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Literature Commentary: Mortal Engines

31 Aug

(Originally published June 28, 2009)

To all who may see this: if you’re looking for a good sci-fi or fantasy novel to read this summer, look no further. “Mortal Engines” is for you.

Lone Star book selections are generally a mixed bag. Sometimes they’re extremely poorly written and filled with moral trash, which makes a reader wonder how in the world it ever won an award. But on the other hand…there are sometimes Lone Star books that deserve all the praise they’ve received. “Mortal Engines,” by Philip Reeve, is one of the latter.

I picked up “Mortal Engines” after seeing it prominently displayed on the shelf of my local library. Set in the distant future, the book envisions a future in which all cities have been fitted with gigantic treads and prowl across the countryside, following the principle of “Municipal Darwinism.” Smaller towns are literally engulfed by larger cities, which then strip them of their resources and use them for raw materials and energy. Bizarre? Yes, but undeniably creative and extremely original.

Tom Natsworthy is a historian’s apprentice in the mobile city of London. When his attempt to thwart a murder goes awry, he finds himself abandoned in the European countryside with a girl bent on revenge against the man who disfigured her. Together, they set off across the ravaged landscape of post-apocalyptic Eurasia, meeting up with daring airship captains while dodging pirates and a lethal cyborg hunter. As they travel, they are forced to choose sides between the “Tractionists” who subscribe to the town-eats-town mentality prevalent throughout the world, and the “Anti-Traction League” which opposes such a mindset.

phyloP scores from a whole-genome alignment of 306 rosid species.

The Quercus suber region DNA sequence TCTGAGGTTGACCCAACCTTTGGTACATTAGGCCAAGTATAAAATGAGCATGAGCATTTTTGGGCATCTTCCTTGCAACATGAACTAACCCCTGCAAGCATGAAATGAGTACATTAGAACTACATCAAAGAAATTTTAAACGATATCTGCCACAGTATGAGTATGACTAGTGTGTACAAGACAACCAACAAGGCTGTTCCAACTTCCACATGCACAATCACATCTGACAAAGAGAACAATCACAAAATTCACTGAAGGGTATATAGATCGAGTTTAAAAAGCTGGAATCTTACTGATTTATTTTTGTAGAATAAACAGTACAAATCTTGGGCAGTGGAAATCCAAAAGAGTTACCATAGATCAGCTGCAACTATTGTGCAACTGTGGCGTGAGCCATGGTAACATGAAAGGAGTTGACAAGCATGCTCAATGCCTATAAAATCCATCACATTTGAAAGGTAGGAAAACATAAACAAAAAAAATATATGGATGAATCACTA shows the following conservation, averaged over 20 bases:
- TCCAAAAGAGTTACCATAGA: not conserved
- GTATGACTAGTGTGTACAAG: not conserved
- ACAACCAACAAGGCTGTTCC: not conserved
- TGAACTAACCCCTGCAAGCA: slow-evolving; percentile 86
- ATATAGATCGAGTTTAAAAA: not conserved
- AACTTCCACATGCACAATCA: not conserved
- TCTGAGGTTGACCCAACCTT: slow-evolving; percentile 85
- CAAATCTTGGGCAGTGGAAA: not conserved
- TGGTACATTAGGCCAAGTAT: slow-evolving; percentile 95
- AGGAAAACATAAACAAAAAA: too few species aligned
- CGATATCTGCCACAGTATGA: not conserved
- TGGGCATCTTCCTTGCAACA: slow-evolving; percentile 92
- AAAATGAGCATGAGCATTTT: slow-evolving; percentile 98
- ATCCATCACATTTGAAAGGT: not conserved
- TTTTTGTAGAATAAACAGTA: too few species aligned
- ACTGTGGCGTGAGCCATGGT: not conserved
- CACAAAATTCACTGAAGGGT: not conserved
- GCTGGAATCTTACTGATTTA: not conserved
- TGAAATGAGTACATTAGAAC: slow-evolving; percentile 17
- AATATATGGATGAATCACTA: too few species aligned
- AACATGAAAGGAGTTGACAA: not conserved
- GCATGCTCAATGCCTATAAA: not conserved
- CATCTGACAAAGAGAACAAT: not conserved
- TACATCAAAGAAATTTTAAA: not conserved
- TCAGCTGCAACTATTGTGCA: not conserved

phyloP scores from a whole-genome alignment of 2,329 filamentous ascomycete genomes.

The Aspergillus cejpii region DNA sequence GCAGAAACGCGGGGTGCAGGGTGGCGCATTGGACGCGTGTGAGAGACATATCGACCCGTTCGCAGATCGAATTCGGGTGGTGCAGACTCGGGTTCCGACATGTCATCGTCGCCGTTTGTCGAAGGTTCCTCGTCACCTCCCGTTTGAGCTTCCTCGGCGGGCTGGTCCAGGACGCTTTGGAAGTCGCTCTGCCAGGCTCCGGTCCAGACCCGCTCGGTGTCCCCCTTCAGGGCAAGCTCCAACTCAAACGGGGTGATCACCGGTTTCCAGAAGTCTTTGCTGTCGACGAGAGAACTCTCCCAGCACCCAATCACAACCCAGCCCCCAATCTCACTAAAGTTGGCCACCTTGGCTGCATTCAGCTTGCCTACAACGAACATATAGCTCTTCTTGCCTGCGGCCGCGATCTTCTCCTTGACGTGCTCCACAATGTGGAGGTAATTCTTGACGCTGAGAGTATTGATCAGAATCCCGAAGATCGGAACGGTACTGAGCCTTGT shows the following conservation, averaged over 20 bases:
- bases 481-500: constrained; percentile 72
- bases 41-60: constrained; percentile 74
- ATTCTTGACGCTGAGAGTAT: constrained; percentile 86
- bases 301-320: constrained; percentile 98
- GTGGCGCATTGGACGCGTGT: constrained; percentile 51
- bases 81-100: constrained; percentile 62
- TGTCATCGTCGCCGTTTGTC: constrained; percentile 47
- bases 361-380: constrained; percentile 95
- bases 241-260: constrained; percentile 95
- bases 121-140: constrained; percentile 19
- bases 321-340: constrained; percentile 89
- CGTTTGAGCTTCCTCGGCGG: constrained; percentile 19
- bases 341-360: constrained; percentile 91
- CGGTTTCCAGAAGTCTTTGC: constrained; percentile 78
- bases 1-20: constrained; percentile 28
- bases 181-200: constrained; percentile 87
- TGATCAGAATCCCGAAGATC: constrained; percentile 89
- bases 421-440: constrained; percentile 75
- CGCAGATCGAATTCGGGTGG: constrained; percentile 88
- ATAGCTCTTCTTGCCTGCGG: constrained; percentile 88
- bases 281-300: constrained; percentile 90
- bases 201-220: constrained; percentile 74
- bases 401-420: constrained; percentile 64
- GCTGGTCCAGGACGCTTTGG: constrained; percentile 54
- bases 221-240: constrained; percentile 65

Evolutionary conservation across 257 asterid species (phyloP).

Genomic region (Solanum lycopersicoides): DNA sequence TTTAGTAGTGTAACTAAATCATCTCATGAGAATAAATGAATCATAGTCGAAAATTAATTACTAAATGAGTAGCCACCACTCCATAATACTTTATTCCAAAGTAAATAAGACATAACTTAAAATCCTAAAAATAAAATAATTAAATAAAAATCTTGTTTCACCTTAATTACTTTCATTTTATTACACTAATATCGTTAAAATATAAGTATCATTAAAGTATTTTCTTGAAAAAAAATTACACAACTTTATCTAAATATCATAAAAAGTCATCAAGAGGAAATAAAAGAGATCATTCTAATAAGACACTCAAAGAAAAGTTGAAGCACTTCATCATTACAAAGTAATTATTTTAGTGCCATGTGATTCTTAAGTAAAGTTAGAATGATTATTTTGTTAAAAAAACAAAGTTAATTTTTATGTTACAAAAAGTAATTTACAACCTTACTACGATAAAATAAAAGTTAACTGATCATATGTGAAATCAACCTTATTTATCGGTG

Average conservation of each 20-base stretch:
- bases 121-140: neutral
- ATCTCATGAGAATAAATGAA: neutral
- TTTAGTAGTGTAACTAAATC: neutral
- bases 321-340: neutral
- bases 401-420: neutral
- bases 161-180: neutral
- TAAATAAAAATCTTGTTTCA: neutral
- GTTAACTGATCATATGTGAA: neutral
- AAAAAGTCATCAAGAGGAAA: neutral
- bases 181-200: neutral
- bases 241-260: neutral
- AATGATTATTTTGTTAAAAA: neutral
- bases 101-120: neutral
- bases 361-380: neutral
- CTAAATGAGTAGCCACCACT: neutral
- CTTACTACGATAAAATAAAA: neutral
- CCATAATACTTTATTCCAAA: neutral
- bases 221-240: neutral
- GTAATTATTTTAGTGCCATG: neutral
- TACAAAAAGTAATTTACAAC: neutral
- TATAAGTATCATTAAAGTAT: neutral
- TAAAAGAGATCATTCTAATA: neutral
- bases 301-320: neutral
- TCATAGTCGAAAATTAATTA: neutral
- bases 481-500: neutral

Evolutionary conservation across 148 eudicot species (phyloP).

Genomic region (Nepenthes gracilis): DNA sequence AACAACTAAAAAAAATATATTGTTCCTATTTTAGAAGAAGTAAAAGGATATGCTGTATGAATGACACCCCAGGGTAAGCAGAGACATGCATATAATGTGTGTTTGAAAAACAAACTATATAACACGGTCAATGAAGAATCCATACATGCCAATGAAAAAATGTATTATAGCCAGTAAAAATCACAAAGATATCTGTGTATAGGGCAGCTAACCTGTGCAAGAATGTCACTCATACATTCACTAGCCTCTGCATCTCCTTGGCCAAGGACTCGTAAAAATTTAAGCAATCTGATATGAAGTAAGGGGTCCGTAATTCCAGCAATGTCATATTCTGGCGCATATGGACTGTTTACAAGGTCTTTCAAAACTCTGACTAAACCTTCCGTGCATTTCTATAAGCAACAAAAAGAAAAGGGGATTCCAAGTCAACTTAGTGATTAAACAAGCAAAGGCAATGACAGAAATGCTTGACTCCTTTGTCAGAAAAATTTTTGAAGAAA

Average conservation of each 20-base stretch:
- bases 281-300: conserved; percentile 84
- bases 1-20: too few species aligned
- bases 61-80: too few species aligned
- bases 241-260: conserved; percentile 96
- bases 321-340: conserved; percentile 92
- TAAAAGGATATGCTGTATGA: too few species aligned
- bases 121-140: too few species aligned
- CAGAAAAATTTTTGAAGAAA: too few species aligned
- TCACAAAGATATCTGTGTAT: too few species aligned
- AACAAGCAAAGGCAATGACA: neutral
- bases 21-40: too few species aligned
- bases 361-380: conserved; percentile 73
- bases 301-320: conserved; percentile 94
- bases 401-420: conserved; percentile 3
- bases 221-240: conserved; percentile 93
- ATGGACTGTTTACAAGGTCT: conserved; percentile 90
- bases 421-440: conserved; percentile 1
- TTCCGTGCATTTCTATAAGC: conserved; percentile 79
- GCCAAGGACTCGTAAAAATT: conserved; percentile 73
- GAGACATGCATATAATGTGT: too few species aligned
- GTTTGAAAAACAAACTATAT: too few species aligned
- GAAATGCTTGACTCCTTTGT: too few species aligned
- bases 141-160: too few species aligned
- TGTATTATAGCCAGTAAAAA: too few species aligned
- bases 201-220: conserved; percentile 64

How to classify it? In a nutshell, “Mortal Engines” is a Dickensian, steampunk-based amalgam of “The City of Ember,” “The Golden Compass” and “Terminator.” It’s brilliant, fascinating, complex, imaginative, tragic, and haunting. I was completely amazed at how much I enjoyed this book…it was one of those rare volumes that had NO “unnecessary” boring scenes – every page was filled with compelling dialogue or memorable action scenes.

And “Mortal Engines” is certainly memorable. Swordfights, aerial chases, hand-to-hand combat…this book has it all. What’s more, the action never supplants character development – the characters are realistic, likeable, and dynamic. It’s such a relief to read about characters who actually want to do the right thing, and really care about each other…and it’s exactly the kind of thing I would love to write someday.

Objectionable content? There are a few mild swearwords, but nothing above PG material. On the other hand, the violence is frequent and brutal. The cyborg Grike has a tendency to tear apart his targets with razor claws, resulting in more than a few disturbing sequences. It is also worth noting that the ending, while not graphic, will almost certainly disturb sensitive readers. Honestly, “Mortal Engines” is a surprisingly mature book for the “teen” section of the library.

While not explicitly “religious”, “Mortal Engines” does contain some interesting food for thought. Themes of betrayal, poetic justice, and selfless sacrifice dominate the book. There really isn’t much of a cohesive worldview portrayed, though.

“Mortal Engines” certainly ranks among my favorite fantasy novels of all time. It is vastly superior to both the Inheritance Trilogy and the Harry Potter novels, and deserves all the critical acclaim it has received. In a market currently swamped with “Eragon” and “Twilight” clones, “Mortal Engines” is a breath of fresh air.

Somehow, I think British authors are better at writing fantasy than Americans. Don’t ask me why.

VERDICT: 10/10
Truly superb. As close to perfect as young adult fantasy gets.

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Posted by on August 31, 2009 in Sci-Fi

 

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